Afghan Biographies

Aynak Copper Mine Ainak


Name Aynak Copper Mine Ainak
Ethnic backgr.
Date of birth
Function/Grade Background
History and Biodata

Afghanistan’s Mine and Petroleum Minister Daud Shah Saba has said the Aynak copper mine extraction project is not in the interest of the country and he will refrain from the signing of the contract with previous terms and conditions.There have been no progress in preliminary works of the project despite seven years have passed since the project was signed. The Chinese company (MCC) which was awarded the project, has sent the feasibility study draft to the Ministry of Mines and Petroleum five and half years after the project was awarded. The company has not considered the environmental and social effects of the project in their assessment. MCC has also stated that most of the commitments are not achievable based on their feasibility study. MCC does not have an office in Kabul and the Ministry will resume talks with the company regarding the project. Mes Aynak copper extraction is considered to be one of the largest mining projects in Afghanistan which was expected to generate a revenue of 300 to 400 million dollars to Afghan government annually once the extraction process reaches its peak. The Afghan government also estimated around 250,000 tons of copper would be extracted from the copper mine located in central Logar province of Afghanistan.(20150604)

Senior officials on Monday 20141208 said 86 security posts had been set up around the Ainak copper mine in central Logar province and urged investors to resume work on tapping the world’s largest deposits. Brig. Gen. Mohammad Nasim Massoud, the commander of special security forces for the mine, told reporters near the site that 1750 policemen had been deputed to keep security for the project.(20141208)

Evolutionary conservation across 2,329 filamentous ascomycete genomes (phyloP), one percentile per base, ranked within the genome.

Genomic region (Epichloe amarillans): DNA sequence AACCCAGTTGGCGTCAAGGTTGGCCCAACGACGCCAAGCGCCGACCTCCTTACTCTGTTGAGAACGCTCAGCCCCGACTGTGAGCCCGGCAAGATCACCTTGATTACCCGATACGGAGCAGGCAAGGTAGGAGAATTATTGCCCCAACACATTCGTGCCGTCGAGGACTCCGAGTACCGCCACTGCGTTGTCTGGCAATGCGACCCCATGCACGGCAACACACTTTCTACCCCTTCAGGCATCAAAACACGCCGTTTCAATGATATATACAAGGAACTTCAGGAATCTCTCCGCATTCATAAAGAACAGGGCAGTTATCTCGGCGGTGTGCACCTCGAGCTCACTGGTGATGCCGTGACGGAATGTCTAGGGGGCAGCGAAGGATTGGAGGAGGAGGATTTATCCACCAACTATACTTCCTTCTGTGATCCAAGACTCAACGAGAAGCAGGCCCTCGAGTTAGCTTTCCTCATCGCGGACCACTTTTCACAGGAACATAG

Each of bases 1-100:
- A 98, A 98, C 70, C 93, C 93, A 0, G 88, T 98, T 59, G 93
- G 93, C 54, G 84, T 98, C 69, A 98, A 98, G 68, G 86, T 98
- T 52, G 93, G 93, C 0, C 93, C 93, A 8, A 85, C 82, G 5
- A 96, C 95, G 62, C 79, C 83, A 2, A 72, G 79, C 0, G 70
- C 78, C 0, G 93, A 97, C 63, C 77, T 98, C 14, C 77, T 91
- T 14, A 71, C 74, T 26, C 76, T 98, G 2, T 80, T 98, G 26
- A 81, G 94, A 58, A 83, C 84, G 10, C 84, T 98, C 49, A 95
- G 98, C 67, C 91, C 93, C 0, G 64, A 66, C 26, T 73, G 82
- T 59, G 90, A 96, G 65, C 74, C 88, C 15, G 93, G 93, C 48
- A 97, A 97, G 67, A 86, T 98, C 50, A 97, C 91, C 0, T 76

The contract between Afghanistan and a Chinese company at a Copper Mine in Logar province faced with stalemate as the Ministry of Mines and Petroleum said the existence of historical relics delayed the work in the project. “The contract reached to stalemate because it is against the law of mining in the country,” said Nasir Ahmad Durani, deputy Minister of the Mines and Petroleum.(20131223)



China Metallurgical Group (MCC) and Jiangxi Copper want new terms. They have demanded a review of a landmark $3 billion deal to produce copper in Ainak, Afghanistan that would cut royalty payments to the government by almost half to 10 percent as well as delay production to 2019, release them from building a power plant and copper smelter, and postpone the laying of a railway.(20130826)
 

Afghanistan's plan to develop its estimated $1 trillion worth of mineral resources received a serious blow when China announced its desire to undo a multi-billion dollar agreement to help create a mining industry in the war-torn nation.

 

The deal, inked in 2007, was to send $3 billion of Chinese investment into the world's second largest copper deposit, the 5.5 million-tonne Mes Aynak near Kabul.

With little more than a year remaining until international forces exit Afghanistan, without firm Chinese support on the horizon, the government may now be forced to scale back plans for attracting mining companies to exploit its minerals reserves, including copper, gold, iron ore and rare earths.